Art/ Collection/ Art Object

Stirrup-Spout Bottle

Date:
12th–5th century B.C.
Geography:
Peru, Chicama Valley
Culture:
Cupisnique
Medium:
Ceramic
Dimensions:
H. 9 1/8 x Diam. 6 3/8 in. (23.2 x 16.2 cm)
Classification:
Ceramics-Containers
Credit Line:
The Michael C. Rockefeller Memorial Collection, Gift of Nelson A. Rockefeller, 1969
Accession Number:
1978.412.38
On view at The Met Fifth Avenue in Gallery 357
Stirrup-spout bottles (the name refers to the spout shape, which resembles a riding saddle stirrup) were made for ritual use beginning in the early second millennium B.C. Large numbers of them have been found in elite burials on Peru's northern coast and display unequalled technical and artistic skill. Many are elaborated into three-dimensional sculptures, including humans, plants, animals, and supernatural beings; others show a wide range of surface texturing. The majority of the bottles are a monochrome gray-to-brown black color resulting from firing in a reducing atmosphere. The uneven exposure to fire and air left the surface on this vessel with an irregular dark hue. The profile face of a creature, perhaps a feline, is incised into the well-burnished surface of the globular chamber. An excessively long streamer or tongue projects from the mouth to the bottom of the vessel, and a wide-open eye stares menacingly from under a prominent, sweeping brow. Large felines, particularly jaguars, were important Cupisnique symbols and were frequently depicted on ritual ceramics and temple walls. As the largest and most feared predator in the American tropics, the jaguar was a natural symbol of power and aggression.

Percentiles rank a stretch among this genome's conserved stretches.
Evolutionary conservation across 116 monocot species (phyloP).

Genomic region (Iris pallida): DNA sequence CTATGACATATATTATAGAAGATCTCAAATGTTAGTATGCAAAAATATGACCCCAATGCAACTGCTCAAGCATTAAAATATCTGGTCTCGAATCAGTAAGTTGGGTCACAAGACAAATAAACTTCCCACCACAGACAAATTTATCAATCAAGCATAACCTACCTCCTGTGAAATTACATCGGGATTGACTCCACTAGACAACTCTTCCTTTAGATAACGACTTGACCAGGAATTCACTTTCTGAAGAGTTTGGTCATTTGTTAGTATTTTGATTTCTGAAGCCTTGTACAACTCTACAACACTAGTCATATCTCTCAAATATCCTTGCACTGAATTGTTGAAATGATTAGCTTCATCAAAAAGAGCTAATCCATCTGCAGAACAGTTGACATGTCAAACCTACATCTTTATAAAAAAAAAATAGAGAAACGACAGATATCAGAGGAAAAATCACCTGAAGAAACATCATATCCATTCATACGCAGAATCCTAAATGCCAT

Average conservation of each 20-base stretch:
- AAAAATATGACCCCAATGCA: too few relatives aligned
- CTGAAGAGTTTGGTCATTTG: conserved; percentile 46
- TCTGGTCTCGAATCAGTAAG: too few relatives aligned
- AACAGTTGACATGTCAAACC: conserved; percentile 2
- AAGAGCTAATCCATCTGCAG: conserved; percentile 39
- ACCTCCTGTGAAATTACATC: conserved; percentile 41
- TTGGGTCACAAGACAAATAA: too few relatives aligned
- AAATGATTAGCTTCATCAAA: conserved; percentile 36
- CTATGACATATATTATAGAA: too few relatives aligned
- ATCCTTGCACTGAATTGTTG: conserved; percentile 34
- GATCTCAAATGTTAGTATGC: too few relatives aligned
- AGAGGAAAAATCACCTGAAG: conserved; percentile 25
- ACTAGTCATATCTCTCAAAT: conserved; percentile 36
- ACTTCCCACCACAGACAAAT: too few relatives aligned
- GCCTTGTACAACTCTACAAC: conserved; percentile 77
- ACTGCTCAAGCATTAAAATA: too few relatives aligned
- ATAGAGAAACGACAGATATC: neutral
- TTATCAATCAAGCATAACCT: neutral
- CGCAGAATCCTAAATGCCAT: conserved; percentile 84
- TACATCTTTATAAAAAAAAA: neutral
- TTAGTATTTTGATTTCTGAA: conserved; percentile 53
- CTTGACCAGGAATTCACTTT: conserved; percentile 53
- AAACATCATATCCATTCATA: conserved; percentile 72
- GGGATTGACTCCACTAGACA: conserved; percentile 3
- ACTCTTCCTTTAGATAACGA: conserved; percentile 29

[John Wise Ltd., New York, until 1958]; Nelson A. Rockefeller, New York, 1958, on loan to the Museum of Primitive Art, New York, 1958–1969; Museum of Primitive Art, New York, 1969-1978

The Metropolitan Museum of Art. Art of Oceania, Africa, and the Americas from the Museum of Primitive Art. New York: The Metropolitan Museum of Art, 1969, no. 472.

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